By Raphael Tenthani
BBC News, Blantyre
Malawian President Bingu wa Mutharika has won a second term after a landslide win in the nation's general elections.
In 2005, when he ditched the United Democratic Front (UDF), the party whose leader Bakili Muluzi ironically anointed him successor, pundits did not give the president a chance.
His then newly-founded Democratic Progressive Party (DPP) paled at the strength of the combined opposition in the just-dissolved parliament.
But Mr Mutharika weathered the storm for five turbulent years to score a resounding victory in the presidential and parliamentary vote of the May 2009 general election.
Born Ryson Webster Thom in the tea-growing district of Thyolo some 75 years ago, the school master's son adopted the more African name Bingu wa Mutharika during the 1960s.
When founding father Hastings Kamuzu Banda came to power in 1964 after Malawi - then called Nyasaland - became independent, Mr Mutharika became the first Malawian administrator in the civil service, which was then still dominated by the British.
But during the so-called "cabinet crisis" in the same year, when some senior ministers rebelled against Dr Banda's traits of dictatorship, the man destined one day for the top job fled Malawi after rumours spread that the president believed he was in cahoots with the rebel ministers.
Flight and disguise
That was when he added the "wa" in his name to disguise his identity as a Malawian.
In 2004 Bakili Muluzi (front) campaigned for Mr Mutharika (behind)
At that time Dr Banda's state machinery used to hunt down the former dictator's opponents all over the world.
Dr Mutharika first went to Zambia, then India where he studied development economics.
He later went to the United States where he obtained a doctorate in economics.
Then begun a long career as an international civil servant.
Bingu, as he is popularly known, started off at the World Bank in Washington and the Economic Commission for Africa in Addis Ababa, Ethiopia.
He then became secretary-general of the regional trading bloc - the Preferential Trade Area (PTA) - in Lusaka, Zambia.
When the PTA transformed itself into Common Market for the Eastern and Southern Africa (Comesa) in 1995, Mr Mutharika became its founding secretary-general.
The economist-turned-politician's ambition to rule Malawi dates back to as early as 1992 when he became a founding member of the then underground political pressure group, the UDF.
It would rule Malawi for 10 years after the first multiparty general elections in 1994.
Mr Mutharika drafted the UDF's first manifesto and expressed interest to stand as a UDF candidate in the 1994 election.
Fall from grace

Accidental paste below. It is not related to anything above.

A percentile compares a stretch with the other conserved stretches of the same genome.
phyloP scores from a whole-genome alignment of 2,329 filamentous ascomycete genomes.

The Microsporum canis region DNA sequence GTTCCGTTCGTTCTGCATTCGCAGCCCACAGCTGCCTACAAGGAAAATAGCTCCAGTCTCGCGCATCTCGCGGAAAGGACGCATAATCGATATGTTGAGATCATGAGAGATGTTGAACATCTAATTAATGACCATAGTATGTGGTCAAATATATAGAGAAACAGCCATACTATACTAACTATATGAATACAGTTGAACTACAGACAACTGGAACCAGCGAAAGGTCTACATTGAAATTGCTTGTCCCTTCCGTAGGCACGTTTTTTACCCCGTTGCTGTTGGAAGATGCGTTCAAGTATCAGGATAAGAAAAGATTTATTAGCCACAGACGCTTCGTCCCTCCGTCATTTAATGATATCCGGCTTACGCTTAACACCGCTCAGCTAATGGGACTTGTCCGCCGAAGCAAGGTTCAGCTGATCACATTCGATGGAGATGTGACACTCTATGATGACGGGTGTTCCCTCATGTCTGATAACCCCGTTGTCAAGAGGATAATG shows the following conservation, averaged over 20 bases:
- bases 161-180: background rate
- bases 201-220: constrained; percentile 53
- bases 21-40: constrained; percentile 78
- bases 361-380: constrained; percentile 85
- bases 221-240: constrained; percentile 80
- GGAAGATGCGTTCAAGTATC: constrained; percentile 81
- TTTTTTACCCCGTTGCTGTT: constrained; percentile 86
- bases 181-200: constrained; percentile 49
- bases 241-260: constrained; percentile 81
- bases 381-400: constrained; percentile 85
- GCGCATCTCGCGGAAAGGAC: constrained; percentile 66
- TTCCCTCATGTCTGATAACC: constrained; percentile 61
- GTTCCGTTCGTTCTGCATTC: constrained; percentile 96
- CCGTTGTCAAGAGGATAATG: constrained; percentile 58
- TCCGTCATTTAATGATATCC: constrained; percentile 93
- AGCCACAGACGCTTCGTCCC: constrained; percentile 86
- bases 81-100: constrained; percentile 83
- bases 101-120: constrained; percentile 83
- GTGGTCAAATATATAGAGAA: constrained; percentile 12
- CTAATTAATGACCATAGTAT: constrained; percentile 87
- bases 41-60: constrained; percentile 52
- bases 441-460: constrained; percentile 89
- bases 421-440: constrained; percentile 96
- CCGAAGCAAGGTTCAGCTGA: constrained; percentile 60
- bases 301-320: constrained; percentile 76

But he was upstaged by supporters of businessman and former Banda protege, Bakili Muluzi.
John Tembo is viewed by many as the incumbent's main challenger
Mr Muluzi prevailed over Mr Mutharika on the premise that the latter had been out of Malawi for far too long.
Mr Mutharika was forced to leave Comesa amid allegations of financial mismanagement.
He, however, vehemently denies this, saying it was his political opponents back home who initiated his fall from grace.
Back in Malawi, Mr Mutharika had a go at the presidency in the 1999 elections as a candidate for the little-known United Party.
He ended up the last among the five candidates.
Then he melted into the political wilderness, only to resurface from hibernation as a surprise presidential candidate for the UDF after retiring President Muluzi failed in his bid to elongate his tenure of office beyond his constitutional two five-year terms.
Mr Muluzi, who dubbed himself the "Political Engineer", sold Mr Mutharika as the "Economic Engineer".
Not a naturally charismatic public speaker, Mr Mutharika relied on Mr Muluzi to do all the campaigning - so much so that it was a complete surprise that the two fell out immediately after the elections.
Mr Mutharika blamed his quitting the UDF on his former political allies, whom he accused of frowning upon his tough anti-corruption drive.
But his move ignited his political problems in parliament since the UDF was angry that it spent so much energy on Bingu the candidate, only to be relegated to opposition ranks by Bingu the president.
The UDF joined hands with the main opposition Malawi Congress Party (MCP) to give him a tough time in Parliament.
Most government bills were shot down by the combined opposition and the president had to struggle for months to pass his budgets.
But despite all this he believed the nation was behind him - and his trust was not misplaced.
"The opposition tried all they could to frustrate my government but they failed miserably," he said, before winning his second term.
Mr Mutharika, a church-going Catholic, married his childhood sweetheart Ethel, who had roots in both Malawi and Zimbabwe.
The first lady, who had cancer, died last year. The Mutharikas have four grown children.
In his spare time Mr Mutharika told the BBC News that he dabbles in both non-fiction and fiction writing.
He has published a number of books on business and says he has two scripts for possible feature films.
Unlike most African leaders, Mr Mutharika has promised to retire from active politics after seeing off his second term in 2014.
"The presidency is like a relay race," he says. "When you run your bit you give it to the other to continue."